Anyway, I went out yard sailing today with me madre today, and came back with a small handful of discs. Among them was a copy of Ubisoft's Just Dance 3 for the Nintendo Wii, which I purchased for a quite reasonable dollar. That's a steal compared to my other Wii music game, the ill-considered port of Samba de Amigo, which cost nearly three times that at a previous garage sale. (And that, in turn, is a bargain compared to whatever ungodly price I paid for the Dreamcast version of Samba and its maracas ten years ago. Maybe I can learn to live with the Wii version of the game after all...)
|Not shown: fat gamer on a stretcher. |
(image courtesy of Gamingbolt.com)
After a brief test play, I've got just two observations about Just Dance 3. The first is that I forgot how dangerous these music games can be if you're out of shape! I was delighted when I found Take on Me in the playlist, but a song that demanding will just about kill you if you're lugging around fifty extra pounds. No matter how many times I play a game like this, I'm always surprised at how much the experience takes out of me. (It's likely because I'm not playing them frequently enough.)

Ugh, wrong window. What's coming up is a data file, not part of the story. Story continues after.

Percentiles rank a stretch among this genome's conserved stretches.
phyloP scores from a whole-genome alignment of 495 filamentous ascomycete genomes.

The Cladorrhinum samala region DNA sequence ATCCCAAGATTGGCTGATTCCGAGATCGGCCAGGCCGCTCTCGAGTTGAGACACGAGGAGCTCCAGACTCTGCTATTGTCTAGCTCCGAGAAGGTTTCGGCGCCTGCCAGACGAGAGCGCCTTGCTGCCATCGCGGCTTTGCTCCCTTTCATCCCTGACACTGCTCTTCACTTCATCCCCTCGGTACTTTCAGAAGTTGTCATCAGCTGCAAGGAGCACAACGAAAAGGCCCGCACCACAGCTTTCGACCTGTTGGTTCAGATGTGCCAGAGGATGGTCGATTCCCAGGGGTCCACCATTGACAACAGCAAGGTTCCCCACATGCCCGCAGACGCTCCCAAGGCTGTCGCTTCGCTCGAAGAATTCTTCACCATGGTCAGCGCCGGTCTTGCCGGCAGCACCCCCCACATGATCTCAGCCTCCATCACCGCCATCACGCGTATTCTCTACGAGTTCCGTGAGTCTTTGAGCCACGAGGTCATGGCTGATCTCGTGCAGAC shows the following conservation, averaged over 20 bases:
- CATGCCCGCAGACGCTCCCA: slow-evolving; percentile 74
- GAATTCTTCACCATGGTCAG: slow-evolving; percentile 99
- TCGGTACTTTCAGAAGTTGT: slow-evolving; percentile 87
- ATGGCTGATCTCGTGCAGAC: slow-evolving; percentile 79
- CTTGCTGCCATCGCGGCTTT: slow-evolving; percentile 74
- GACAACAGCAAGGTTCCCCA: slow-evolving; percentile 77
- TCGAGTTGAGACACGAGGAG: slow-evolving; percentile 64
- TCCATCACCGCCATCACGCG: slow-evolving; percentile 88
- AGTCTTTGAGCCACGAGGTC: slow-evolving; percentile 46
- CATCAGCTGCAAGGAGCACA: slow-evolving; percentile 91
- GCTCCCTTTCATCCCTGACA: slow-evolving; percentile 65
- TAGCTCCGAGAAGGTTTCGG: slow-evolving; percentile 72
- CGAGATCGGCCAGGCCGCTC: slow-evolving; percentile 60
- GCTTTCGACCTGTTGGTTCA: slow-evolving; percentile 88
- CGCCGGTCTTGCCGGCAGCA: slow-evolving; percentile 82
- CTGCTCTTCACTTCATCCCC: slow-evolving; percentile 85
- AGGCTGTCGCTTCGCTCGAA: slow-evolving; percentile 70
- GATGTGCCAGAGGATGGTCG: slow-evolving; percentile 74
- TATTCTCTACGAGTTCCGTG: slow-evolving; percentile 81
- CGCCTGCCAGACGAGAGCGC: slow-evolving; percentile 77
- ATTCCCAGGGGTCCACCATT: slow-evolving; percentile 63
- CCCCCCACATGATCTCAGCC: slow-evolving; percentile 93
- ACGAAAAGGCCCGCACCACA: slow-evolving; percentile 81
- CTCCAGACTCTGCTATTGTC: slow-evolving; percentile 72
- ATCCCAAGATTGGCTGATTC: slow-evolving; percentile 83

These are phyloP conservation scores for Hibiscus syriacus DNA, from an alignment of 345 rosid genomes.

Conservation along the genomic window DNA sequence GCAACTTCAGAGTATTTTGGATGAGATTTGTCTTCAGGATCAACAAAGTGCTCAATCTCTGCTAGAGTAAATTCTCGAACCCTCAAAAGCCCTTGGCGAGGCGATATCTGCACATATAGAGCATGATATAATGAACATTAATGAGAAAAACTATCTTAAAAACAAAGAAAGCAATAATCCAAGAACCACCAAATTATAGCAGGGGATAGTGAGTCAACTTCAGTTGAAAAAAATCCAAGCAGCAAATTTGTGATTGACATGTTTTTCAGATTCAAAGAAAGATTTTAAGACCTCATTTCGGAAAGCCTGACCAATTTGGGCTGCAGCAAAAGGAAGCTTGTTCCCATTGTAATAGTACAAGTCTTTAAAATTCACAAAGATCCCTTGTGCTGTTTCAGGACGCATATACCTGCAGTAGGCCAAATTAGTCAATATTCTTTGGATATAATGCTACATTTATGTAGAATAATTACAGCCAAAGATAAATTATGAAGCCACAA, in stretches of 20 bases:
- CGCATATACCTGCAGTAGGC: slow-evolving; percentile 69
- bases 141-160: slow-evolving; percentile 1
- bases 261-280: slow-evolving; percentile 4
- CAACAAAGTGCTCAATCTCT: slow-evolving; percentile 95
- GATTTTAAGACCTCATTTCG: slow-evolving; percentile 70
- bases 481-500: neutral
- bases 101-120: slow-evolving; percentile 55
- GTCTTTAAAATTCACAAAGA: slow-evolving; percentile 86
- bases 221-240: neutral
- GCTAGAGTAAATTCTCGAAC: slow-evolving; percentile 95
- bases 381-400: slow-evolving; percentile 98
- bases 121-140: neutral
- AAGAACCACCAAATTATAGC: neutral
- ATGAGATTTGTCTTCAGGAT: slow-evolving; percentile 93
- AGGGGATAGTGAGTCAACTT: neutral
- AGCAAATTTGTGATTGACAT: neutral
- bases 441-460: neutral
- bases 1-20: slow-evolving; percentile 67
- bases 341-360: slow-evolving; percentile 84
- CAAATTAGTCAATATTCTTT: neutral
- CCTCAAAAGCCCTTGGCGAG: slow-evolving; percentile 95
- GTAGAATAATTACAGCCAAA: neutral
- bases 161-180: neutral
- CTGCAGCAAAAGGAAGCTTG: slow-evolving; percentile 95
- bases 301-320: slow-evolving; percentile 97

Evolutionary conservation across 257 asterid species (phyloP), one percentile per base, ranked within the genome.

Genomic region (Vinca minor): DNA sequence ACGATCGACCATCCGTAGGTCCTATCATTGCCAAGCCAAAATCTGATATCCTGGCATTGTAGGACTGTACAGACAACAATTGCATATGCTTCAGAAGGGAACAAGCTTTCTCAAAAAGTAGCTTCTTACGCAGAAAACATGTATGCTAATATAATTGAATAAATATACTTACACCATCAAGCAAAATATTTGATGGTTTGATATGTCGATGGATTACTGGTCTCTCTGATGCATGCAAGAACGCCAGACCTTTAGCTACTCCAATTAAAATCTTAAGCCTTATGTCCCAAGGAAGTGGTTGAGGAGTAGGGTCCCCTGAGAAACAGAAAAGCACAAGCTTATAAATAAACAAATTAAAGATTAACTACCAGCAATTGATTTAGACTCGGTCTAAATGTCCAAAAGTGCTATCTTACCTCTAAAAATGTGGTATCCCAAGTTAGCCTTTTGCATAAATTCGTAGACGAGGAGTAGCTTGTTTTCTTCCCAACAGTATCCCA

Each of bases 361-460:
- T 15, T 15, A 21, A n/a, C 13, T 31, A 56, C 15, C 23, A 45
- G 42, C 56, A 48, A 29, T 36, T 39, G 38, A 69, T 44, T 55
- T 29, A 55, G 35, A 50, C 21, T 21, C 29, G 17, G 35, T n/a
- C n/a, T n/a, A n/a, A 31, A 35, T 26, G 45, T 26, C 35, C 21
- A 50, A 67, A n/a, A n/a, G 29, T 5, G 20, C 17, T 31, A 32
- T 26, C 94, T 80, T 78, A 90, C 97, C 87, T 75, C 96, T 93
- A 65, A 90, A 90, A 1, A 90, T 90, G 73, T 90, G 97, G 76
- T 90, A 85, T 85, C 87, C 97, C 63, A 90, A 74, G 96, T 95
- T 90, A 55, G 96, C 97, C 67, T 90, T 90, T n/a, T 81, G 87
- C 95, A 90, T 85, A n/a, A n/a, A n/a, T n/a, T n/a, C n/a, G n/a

My second thought is this. What Keebler magic is Ubisoft using to get the game to track your movements so accurately with just one point of reference? I'm sure the motion control isn't perfect, and if I wasn't spending all my time panting and clutching my heart, I would notice the sleight of hand. However, when you're actually playing the game, the illusion is pretty damned seamless. I would like to have a silhouette of myself on the screen to know for sure if I'm nailing each gesture, but for a dollar, I'm willing to live without it.
On a related subject, I found (but ultimately passed on) a copy of Wii Music for about three dollars. The game was savaged by reviewers as a toy of little substance or purpose, but for that price, I was sorely tempted to take the plunge anyway. If it's really as laid back as the reviews suggest, at least I wouldn't end each session sprawled on the floor.